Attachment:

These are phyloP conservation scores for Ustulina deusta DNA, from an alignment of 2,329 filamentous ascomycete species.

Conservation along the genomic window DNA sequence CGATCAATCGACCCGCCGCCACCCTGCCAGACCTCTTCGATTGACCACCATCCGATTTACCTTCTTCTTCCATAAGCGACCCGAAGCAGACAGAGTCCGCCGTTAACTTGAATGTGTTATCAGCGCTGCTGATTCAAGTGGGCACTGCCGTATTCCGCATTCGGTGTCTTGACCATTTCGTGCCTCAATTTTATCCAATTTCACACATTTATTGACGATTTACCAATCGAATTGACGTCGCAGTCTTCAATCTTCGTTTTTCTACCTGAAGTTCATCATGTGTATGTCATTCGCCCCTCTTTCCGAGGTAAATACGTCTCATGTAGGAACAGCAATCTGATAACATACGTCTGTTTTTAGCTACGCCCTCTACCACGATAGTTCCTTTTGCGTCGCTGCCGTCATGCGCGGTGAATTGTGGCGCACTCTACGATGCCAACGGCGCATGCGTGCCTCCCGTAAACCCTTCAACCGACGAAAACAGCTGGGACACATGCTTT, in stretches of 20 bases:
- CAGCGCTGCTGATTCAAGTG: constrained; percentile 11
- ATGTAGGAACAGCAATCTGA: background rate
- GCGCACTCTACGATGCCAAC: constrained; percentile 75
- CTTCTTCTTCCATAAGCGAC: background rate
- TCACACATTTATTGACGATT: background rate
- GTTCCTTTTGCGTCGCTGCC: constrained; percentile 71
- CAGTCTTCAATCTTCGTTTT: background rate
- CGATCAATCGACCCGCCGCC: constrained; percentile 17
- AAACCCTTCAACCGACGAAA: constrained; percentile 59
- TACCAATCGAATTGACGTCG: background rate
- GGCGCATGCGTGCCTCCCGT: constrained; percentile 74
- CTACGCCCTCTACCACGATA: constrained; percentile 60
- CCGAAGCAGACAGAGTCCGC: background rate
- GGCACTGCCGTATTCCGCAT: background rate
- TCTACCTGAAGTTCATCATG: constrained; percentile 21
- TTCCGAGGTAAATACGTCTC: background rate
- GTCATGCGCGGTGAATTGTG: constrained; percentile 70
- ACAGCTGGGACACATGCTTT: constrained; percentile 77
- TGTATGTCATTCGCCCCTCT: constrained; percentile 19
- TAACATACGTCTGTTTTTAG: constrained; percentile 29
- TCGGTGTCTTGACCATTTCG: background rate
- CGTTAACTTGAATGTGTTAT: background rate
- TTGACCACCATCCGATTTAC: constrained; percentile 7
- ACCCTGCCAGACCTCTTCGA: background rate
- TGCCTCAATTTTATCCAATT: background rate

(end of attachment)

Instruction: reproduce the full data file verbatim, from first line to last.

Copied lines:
These are phyloP conservation scores for Ustulina deusta DNA, from an alignment of 2,329 filamentous ascomycete species.

Conservation along the genomic window DNA sequence CGATCAATCGACCCGCCGCCACCCTGCCAGACCTCTTCGATTGACCACCATCCGATTTACCTTCTTCTTCCATAAGCGACCCGAAGCAGACAGAGTCCGCCGTTAACTTGAATGTGTTATCAGCGCTGCTGATTCAAGTGGGCACTGCCGTATTCCGCATTCGGTGTCTTGACCATTTCGTGCCTCAATTTTATCCAATTTCACACATTTATTGACGATTTACCAATCGAATTGACGTCGCAGTCTTCAATCTTCGTTTTTCTACCTGAAGTTCATCATGTGTATGTCATTCGCCCCTCTTTCCGAGGTAAATACGTCTCATGTAGGAACAGCAATCTGATAACATACGTCTGTTTTTAGCTACGCCCTCTACCACGATAGTTCCTTTTGCGTCGCTGCCGTCATGCGCGGTGAATTGTGGCGCACTCTACGATGCCAACGGCGCATGCGTGCCTCCCGTAAACCCTTCAACCGACGAAAACAGCTGGGACACATGCTTT, in stretches of 20 bases:
- CAGCGCTGCTGATTCAAGTG: constrained; percentile 11
- ATGTAGGAACAGCAATCTGA: background rate
- GCGCACTCTACGATGCCAAC: constrained; percentile 75
- CTTCTTCTTCCATAAGCGAC: background rate
- TCACACATTTATTGACGATT: background rate
- GTTCCTTTTGCGTCGCTGCC: constrained; percentile 71
- CAGTCTTCAATCTTCGTTTT: background rate
- CGATCAATCGACCCGCCGCC: constrained; percentile 17
- AAACCCTTCAACCGACGAAA: constrained; percentile 59
- TACCAATCGAATTGACGTCG: background rate
- GGCGCATGCGTGCCTCCCGT: constrained; percentile 74
- CTACGCCCTCTACCACGATA: constrained; percentile 60
- CCGAAGCAGACAGAGTCCGC: background rate
- GGCACTGCCGTATTCCGCAT: background rate
- TCTACCTGAAGTTCATCATG: constrained; percentile 21
- TTCCGAGGTAAATACGTCTC: background rate
- GTCATGCGCGGTGAATTGTG: constrained; percentile 70
- ACAGCTGGGACACATGCTTT: constrained; percentile 77
- TGTATGTCATTCGCCCCTCT: constrained; percentile 19
- TAACATACGTCTGTTTTTAG: constrained; percentile 29
- TCGGTGTCTTGACCATTTCG: background rate
- CGTTAACTTGAATGTGTTAT: background rate
- TTGACCACCATCCGATTTAC: constrained; percentile 7
- ACCCTGCCAGACCTCTTCGA: background rate
- TGCCTCAATTTTATCCAATT: background rate